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Show them the money: Yvo de Boer, UNFCCC chief

By Rashme Sehgal

Let's face it, says UNFCCC chief Yvo de Boer, without financial support the engagement of developing countries in climate change mitigation is inconceivable. Rich countries need to place $ 10 billion on the table to get the action plan moving, besides demonstrating clearly how developing nations can get long-term funding in order to pick up the bill to implement these changes

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Letter from Dhaka: A river trip and climate change

By Khademul Islam

A sail down the ageless rivers of Bangladesh is a reminder that 20 years from now the teeming humanity and its way of life, the abundant flora and fauna will disappear as a consequence of climate change. A rise in sea surface temperatures and levels could mean that 10% of Bangladesh would be under water in 20 years

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Slaughter of trees

By Papiya Bhattacharya

A German botanist laid the foundation of the gardens of Bangalore as well as all the significant parks and gardens in the then princely state of Mysore. As recently as 2000, 374 tree species were recorded in this garden city. In the last decade, many of these trees have been lost

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Rage against road kills

By Huned Contractor

Pune-based activist Vilas Kane has been documenting road kills of animals in Maharashtra. In the hill station of Mahabaleshwar alone he reports 600,000 snakes crushed by vehicles in a single year. So many kills can disturb the ecosystem

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E-asy sell out

Creating a database of biological resources and traditional knowledge, and computerising land records may seem like two enlightened initiatives, but if they are done without securing people’s rights over their resources, they could lead to further alienation, warn Shalini Bhutani and Kanchi Kohli

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Mundra: An incomplete verdict?

By Shawahiq Siddiqui

Construction of the Mundra Port and SEZ has had serious repercussions on the environment and on the livelihoods of 10,000 fisher folk. The National Environment Appellate Authority recently directed the state government to protect traditional fishing rights, but said nothing about violations made prior to the environmental clearance

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Climate change according to Jeffrey Sachs

By Rashme Sehgal

Grand global brainstormings at Copenhagen or Kyoto will only result in nations agreeing that nothing will be agreed upon until everything has been agreed upon, says economist and environmentalist Jeffrey Sachs. In this interview he discusses the global strategies that need to be thrashed out to deal with climate change and growing food insecurity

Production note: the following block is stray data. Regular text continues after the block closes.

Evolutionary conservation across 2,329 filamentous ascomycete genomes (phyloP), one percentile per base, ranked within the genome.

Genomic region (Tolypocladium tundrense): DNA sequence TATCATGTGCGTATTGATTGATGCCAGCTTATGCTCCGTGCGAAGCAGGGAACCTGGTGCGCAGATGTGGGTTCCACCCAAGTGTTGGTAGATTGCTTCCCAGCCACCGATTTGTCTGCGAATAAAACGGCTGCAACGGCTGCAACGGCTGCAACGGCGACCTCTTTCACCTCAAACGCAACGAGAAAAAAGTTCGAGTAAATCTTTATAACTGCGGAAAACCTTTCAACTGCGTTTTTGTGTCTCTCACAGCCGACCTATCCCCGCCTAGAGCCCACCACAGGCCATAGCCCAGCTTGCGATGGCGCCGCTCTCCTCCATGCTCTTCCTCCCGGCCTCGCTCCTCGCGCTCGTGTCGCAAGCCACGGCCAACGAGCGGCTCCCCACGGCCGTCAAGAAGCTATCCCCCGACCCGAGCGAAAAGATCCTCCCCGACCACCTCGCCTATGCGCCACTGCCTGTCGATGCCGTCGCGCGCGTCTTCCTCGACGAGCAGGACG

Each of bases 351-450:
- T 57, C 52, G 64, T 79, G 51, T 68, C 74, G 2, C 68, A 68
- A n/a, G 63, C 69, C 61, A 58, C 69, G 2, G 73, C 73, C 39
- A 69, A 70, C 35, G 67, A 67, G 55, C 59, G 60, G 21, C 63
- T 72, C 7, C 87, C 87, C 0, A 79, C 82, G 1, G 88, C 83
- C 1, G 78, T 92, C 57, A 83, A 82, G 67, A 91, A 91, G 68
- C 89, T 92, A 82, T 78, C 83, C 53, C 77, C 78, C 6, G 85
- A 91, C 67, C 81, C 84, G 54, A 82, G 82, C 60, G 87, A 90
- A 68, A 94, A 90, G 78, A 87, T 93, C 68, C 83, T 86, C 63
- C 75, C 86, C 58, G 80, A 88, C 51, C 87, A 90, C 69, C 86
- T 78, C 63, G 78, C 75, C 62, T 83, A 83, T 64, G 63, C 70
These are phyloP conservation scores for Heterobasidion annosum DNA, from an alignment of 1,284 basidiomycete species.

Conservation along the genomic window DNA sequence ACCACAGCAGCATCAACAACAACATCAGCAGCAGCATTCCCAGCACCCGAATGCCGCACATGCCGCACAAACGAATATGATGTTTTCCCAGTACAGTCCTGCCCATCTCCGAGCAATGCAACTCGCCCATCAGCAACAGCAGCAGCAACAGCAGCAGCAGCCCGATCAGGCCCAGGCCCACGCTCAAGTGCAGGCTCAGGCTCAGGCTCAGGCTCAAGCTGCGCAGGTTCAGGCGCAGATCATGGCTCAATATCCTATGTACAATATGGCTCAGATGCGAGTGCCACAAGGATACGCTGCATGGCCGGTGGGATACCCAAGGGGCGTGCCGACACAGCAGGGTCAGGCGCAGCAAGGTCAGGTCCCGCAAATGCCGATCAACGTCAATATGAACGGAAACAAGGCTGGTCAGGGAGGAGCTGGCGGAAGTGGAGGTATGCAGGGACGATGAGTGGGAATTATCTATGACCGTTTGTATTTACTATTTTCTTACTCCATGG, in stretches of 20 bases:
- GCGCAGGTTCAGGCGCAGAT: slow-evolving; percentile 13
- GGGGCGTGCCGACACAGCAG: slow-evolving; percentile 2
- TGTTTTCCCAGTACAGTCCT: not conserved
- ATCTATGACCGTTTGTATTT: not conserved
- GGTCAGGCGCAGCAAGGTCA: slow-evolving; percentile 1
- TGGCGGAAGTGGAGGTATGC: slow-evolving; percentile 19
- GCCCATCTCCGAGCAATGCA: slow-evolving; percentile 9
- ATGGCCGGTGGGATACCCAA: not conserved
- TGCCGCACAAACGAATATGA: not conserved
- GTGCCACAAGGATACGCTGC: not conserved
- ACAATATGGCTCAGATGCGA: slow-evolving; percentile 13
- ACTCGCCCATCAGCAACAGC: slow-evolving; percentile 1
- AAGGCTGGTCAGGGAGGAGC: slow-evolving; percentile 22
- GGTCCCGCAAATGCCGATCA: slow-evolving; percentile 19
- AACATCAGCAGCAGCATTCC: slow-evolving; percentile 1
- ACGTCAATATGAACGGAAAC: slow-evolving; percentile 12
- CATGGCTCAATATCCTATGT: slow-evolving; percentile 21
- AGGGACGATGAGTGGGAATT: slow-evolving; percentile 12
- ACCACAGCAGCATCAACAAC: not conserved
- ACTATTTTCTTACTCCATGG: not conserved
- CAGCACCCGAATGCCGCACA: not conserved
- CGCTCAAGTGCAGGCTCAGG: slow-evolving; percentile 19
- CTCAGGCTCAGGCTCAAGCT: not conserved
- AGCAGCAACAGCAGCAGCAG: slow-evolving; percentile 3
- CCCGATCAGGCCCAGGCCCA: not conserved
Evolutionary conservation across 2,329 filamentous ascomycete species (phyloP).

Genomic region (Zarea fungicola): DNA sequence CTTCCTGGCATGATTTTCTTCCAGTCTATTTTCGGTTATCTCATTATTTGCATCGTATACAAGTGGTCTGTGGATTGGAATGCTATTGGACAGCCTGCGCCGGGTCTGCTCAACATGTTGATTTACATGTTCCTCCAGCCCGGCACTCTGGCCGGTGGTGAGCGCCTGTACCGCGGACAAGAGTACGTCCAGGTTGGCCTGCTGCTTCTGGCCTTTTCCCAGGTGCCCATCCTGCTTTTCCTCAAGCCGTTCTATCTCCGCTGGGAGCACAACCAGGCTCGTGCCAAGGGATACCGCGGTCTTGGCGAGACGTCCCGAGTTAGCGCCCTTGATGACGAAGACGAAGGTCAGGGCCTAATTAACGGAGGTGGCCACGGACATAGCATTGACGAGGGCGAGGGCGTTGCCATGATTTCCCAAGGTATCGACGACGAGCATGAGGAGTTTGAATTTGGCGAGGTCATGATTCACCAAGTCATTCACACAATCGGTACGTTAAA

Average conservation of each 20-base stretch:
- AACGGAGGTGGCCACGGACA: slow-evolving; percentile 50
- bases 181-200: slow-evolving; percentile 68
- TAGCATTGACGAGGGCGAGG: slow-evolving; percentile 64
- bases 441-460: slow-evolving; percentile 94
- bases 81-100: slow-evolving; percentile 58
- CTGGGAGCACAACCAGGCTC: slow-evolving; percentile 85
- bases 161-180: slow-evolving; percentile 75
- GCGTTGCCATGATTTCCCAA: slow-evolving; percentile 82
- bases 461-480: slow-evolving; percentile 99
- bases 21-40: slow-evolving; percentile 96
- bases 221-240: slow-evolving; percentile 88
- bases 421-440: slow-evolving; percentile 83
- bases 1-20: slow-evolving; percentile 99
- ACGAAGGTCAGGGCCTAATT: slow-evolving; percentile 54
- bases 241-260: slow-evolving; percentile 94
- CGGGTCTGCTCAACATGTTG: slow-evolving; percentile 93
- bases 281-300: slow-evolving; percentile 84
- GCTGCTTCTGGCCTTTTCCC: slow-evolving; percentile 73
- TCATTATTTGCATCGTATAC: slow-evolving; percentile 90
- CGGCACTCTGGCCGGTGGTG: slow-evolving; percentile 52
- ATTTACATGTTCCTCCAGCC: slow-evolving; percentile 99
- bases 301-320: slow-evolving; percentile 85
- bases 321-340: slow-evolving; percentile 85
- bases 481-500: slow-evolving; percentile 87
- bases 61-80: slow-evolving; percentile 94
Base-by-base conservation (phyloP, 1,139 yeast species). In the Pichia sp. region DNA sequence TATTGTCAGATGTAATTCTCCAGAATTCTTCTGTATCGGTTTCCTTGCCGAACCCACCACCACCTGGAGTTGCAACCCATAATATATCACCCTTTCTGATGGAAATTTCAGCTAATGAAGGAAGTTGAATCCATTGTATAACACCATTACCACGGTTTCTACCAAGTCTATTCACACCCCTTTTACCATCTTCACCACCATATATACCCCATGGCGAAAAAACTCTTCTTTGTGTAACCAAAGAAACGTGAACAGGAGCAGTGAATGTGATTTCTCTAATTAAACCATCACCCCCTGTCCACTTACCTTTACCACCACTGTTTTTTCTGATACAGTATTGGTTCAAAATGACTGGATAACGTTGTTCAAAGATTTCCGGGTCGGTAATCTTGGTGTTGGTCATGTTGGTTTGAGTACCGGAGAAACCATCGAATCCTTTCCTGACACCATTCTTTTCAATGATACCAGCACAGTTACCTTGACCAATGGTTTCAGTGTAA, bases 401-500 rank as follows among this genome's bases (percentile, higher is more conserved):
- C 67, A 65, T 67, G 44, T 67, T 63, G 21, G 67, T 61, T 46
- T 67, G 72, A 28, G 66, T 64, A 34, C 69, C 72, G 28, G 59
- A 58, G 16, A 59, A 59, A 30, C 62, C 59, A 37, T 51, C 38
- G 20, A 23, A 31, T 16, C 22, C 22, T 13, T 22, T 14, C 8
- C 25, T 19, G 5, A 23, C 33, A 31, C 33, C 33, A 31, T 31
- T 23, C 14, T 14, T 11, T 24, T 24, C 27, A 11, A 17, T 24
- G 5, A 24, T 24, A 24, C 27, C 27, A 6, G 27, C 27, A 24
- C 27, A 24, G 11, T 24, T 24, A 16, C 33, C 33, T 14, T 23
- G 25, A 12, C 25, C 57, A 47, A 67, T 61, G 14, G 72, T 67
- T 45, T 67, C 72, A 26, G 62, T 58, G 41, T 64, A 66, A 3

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Shelter from the storm

By Ranit Mukherji

Rising sea levels in the Sundarbans have seen excess salinity in the soil and river water, leading to the slow death of the magnificent mangroves that protected these 102 islands and the hinterland from the cyclones that sweep across the Bay of Bengal. Massive replantation programmes are the only solution, and community plantations are already under way on some islands

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Endangered raptors alive and thriving in Hazaribagh

By Moushumi Basu

The endangered white-backed vulture and long-billed vulture -- two of the three rarest species of vulture listed as ‘critically endangered’ -- have been found to be thriving in Jharkhand’s Hazaribagh district thanks to the efforts of local villagers and special rescue teams

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Mercury in your 'maach'

By Rina Mukherji

Most of the 264 fish samples picked up from different locations in West Bengal showed mercury contamination well above the stipulated safety level. Given the high consumption of fish in the state, local government bodies need to take the findings of the study seriously

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Submergence is better than unjust compensation

By Anup Sharma

Builum village in Mizoram faces submergence in the next two months when water from the new Serlui mini-hydel project is released. The villagers are not budging, claiming they have not been adequately compensated for land that has been taken over

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The hungry tide

By Santadas Ghosh

This is a detailed account of the ways in which cyclone Aila has snapped the fragile balance between man and nature in the delicate ecosystem of the Sundarbans, rendering a return to normalcy almost impossible. And Aila could be only a forerunner in a series of storms caused by climate change

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'Environment is clearly a political issue'

By Jyoti Punwani

Stop visiting wildlife sanctuaries and start contesting elections, says Rishi Agarwal, environmental activist from Mumbai, who stood for elections in the recent polls – and won 3,000 votes

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Majuli faces red alert

By Monideepa Choudhuri

Majuli, situated bang in the middle of the Red River, the Brahmaputra and the largest freshwater island in Asia, waits in trepidation for another monsoon. With the landmass eroding at roughly 7 sq km a year, Majuli’s 1.70 lakh residents are fast losing their lands and livelihoods

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Jadugoda: No expansion until promises are met

By Moushumi Basu